For Na Bo Po Mo 2016, I intend to write 30 letters to patients.  Some will echo routine conversations; others may reflect my musings on this vocation.  I may examine observations on the state of medicine today.  Or other things, who knows?  I will at least attempt to convey my deep love for the work and the people.  Maybe I can help fellow physicians and patients connect, or perhaps lend some perspective and awareness.

There is a lightness to trial and error.  When you try something new, you make a commitment, set an endpoint, and decide how you will measure the outcome.  But you don’t have to attach yourself to a particular outcome, just the process.  I commit to try my best and have fun, and see what comes out, in fewer than 500 words per post.  I wonder where this will lead?  Maybe it will turn into a monthly newsletter for my own patients?  A book?  A column somewhere?  Anything is possible!  I’ll never know until I try, and I like the openness of the adventure.

I hope you will visit often, and leave your thoughtful comments.

Let the journey begin!

 

Playing My Part

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Hello again, friends! Feels good to be back…  3 weeks since my last post of the Blogging A to Z Challenge, holy cow!  At the end I thought, ‘Hey, I can do this!  One post a week, no sweat!’  …And then crickets…  How Fascinating!

Though I have not posted in three weeks, I have written like mad, mostly journaling. Today I suddenly realized how much I have missed corresponding with my friends on paper.  How long it’s been since I wrote by hand to someone other than myself!  As I sat this afternoon and wrote, on stationery, with colored gel pens and stickers, to some of my best friends, a tremendous sense of connection and gratitude filled me.  Much of this post was born of those spontaneous letters to my fellow conscious, cosmic journeyers.

Given the awesome support network with which I am blessed, I feel an impulse to do something more with my writing—to amplify and project all this love and connection back out onto the world for some positive purpose.  But how can my words possibly make a difference?

The A to Z Challenge showed me that I have the capacity to write often and much—and to produce better-than-crap results! It also taught me that I can take more risks with my writing, in both format and content.  Now I want to take my writing a little more seriously, lend more credence to my own abilities.  In the framework of Simon Sinek’s Golden Circle, I know my Why: to cultivate positive and constructive relationships in every realm of life.  This blog is another What to my Why.  But since the Challenge ended, I struggle with the How.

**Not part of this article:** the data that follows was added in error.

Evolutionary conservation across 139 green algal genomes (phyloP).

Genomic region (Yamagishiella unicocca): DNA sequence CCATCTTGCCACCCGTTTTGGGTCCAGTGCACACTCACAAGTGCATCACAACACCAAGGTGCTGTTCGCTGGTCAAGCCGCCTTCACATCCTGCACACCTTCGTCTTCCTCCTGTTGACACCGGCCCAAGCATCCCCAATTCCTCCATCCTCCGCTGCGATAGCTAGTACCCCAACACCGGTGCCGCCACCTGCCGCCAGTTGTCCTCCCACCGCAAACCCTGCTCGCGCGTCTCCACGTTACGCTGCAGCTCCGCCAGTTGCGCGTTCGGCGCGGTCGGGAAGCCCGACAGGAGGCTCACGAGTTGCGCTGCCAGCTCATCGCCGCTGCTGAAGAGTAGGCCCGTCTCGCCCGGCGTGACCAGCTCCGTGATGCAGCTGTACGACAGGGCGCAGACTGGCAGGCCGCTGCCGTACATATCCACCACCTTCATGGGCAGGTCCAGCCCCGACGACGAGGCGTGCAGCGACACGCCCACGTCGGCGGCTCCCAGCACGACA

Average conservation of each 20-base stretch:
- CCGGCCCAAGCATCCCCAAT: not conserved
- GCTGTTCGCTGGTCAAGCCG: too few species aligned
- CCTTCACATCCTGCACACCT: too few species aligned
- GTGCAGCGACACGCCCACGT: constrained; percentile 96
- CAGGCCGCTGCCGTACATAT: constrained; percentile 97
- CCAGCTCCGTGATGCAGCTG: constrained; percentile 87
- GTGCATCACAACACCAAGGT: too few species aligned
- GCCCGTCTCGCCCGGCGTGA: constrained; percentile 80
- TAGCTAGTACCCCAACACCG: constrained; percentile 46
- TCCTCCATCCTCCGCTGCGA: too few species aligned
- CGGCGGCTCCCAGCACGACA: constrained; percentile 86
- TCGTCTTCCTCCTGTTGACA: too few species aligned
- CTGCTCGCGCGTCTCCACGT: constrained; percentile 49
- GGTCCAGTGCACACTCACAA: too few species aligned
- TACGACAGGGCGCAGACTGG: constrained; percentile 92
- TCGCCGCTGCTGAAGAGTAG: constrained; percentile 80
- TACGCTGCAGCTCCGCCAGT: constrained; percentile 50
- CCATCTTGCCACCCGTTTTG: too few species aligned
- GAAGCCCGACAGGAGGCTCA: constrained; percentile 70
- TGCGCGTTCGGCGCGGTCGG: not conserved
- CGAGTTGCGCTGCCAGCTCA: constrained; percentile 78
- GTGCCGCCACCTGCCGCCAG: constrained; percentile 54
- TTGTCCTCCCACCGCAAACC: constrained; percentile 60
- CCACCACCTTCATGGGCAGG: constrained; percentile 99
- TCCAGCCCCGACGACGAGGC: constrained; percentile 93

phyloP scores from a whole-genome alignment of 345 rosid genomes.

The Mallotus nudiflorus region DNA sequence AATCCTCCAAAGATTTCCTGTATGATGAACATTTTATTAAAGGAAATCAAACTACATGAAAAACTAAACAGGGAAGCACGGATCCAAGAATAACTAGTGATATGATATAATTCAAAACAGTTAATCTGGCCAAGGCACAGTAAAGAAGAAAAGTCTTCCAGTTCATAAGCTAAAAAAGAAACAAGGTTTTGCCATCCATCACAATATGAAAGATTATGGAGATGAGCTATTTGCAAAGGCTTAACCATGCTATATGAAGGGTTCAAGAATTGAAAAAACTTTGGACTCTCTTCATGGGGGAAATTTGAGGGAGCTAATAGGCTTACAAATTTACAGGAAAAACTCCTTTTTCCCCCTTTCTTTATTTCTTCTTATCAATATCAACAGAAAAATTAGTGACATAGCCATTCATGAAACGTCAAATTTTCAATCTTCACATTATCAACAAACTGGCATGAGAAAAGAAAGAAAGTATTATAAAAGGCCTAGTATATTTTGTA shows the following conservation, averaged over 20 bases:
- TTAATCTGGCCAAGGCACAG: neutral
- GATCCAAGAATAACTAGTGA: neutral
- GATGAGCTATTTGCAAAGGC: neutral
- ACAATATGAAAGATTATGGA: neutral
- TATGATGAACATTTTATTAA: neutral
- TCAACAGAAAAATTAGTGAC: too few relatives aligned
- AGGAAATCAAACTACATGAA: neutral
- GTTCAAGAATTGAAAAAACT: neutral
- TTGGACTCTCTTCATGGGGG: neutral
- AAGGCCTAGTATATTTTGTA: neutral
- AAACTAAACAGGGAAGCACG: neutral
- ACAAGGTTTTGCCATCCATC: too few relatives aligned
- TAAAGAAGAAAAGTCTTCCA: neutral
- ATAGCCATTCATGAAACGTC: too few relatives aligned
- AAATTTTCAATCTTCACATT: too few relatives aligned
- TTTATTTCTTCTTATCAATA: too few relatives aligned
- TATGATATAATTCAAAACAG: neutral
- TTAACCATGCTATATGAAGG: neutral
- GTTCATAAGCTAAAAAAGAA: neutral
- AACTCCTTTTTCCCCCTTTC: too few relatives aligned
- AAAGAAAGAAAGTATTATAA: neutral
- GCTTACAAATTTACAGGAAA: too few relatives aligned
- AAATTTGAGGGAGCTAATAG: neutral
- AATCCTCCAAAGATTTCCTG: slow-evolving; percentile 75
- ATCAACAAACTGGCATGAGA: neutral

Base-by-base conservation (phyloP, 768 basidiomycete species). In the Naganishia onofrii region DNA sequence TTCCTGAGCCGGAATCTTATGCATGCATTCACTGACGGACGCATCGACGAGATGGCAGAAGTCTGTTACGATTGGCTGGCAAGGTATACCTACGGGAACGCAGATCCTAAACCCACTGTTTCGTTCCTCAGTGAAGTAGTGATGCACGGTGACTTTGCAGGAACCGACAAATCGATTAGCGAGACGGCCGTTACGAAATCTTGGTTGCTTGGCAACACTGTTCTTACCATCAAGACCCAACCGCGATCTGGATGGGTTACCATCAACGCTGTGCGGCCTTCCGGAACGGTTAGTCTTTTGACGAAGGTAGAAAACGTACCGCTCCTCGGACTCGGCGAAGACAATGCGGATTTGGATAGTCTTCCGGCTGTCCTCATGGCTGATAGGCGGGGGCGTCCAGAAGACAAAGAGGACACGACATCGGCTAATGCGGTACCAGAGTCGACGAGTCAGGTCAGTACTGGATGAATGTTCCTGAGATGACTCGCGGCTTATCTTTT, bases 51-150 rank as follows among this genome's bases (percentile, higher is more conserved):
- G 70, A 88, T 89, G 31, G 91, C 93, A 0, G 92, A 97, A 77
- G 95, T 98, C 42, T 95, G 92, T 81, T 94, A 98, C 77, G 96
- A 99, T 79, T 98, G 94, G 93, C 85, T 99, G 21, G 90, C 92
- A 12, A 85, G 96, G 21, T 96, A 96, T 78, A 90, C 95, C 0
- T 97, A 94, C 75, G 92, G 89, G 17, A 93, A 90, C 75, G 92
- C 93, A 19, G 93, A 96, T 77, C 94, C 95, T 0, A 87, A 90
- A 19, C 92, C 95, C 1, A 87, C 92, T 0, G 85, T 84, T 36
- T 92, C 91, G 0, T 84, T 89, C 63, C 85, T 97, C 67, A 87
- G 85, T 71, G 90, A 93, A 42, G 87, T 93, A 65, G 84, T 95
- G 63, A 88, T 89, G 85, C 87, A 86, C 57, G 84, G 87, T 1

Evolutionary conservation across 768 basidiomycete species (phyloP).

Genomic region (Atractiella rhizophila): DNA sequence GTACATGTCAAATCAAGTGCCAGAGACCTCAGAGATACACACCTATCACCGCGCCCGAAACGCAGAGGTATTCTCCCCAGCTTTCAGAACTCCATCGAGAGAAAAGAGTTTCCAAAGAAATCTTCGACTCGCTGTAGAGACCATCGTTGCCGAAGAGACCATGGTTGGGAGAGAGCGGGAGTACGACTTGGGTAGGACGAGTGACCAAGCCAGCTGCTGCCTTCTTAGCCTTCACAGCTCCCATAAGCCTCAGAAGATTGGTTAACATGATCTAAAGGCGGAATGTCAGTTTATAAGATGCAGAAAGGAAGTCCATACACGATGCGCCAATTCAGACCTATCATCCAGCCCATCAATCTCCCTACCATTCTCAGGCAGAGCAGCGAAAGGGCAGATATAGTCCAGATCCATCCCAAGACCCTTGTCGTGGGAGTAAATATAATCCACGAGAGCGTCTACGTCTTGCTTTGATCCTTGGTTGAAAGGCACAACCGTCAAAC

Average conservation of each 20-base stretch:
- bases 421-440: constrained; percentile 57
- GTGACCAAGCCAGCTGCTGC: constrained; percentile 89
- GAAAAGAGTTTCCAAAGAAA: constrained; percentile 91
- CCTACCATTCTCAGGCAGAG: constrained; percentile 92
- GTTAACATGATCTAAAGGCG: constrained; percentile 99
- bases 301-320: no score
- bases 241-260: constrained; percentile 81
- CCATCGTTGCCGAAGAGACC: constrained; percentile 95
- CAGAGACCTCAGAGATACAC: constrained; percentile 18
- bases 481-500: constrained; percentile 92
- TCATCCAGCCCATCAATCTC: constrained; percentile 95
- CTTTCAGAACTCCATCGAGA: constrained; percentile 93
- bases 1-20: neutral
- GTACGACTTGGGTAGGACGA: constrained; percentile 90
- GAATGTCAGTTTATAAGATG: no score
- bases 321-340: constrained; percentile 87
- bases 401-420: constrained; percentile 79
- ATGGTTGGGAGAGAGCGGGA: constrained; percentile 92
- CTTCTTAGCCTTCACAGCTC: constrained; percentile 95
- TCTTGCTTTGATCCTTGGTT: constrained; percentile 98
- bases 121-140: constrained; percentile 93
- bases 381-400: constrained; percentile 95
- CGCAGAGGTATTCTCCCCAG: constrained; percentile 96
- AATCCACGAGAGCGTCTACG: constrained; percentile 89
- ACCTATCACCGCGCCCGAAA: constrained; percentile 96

I think night and day about so many things:

  • My own individual relationships—spousal, parental, sibling, other familial; colleague, patient, student, friend, stranger.
  • Relationships I observe between others, and their impact on those of us around them.
  • Healthcare and medicine in general, and specifically at my own institution—miracles, bureaucracies, opportunities and pitfalls.
  • Leadership and organizational culture—examples of effective and ineffective models, and what makes them so.
  • Social justice and discourse—with an urge for movement toward acceptance, inclusion, mutual understanding, and cooperation.
  • Education, parenting and role modeling—integrity, walking my talk, inside and out.
  • Physician self-care and care of one another—individual and system issues, and their interface.

What am I called to affect? I live a conscious life in all these realms, or at least I try.  I have opinions and positions on various issues, some which I hold with deep conviction.  And I struggle with whether and how to express them—for what purpose?

Finally, I have an idea. Though I have opinions and positions that I hold strongly, I plan NOT to use this blog to promote those views.  There are plenty of people doing that already, a multitude of voices trying to win one another over, or, more precisely, trying to drive one another into silence with ever louder, brasher, and more vociferous language.  My voice can be one of moderation—of collaboration, connection—maybe a bridge for a few who seek one…  Or maybe just one stilt among many others, helping to hold up one such bridge.  I will strive not to criticize or proselytize, not to berate, blame, shame, incite, or inflame; and also not to concede or abstain.  I can, at the same time, hold my positions with conviction and passion, and also listen for the convictions and passions of others.  I can practice curiosity and openness.  I can question, explore, Hold the Space, and stand strong and tall, without feeling threatened.  I seek others who strive to do the same.

Voices of moderation are muted these days. The great orchestra of discourse has lost balance and harmony.  The most strident strings, horns, and drums play for their own promotion, rather than as a contribution to a symphonic collective.  The resulting dissonance makes us want to cover our ears and run away.  In order for a symphony to engage and inspire, each player must not only know her own part and play it well, but also listen carefully for other players and their movement.  Maybe we can all do this a little better: maintain our own distinct voices, while integrating with those around us.  The best orchestra functions as one entity, breathing and moving in a quintessentially integrated fashion.

My instrument is language. The past seven weeks have shown me my part in the online verbal orchestra.  This blog is where I will practice, record, and offer my contribution, not to overpower any others’ words, but to meet, align, and resonate.  The harmony of consonant contrast plays on, somewhere.  Maybe I can help find and amplify it, so more of us may enjoy the music of life among one another.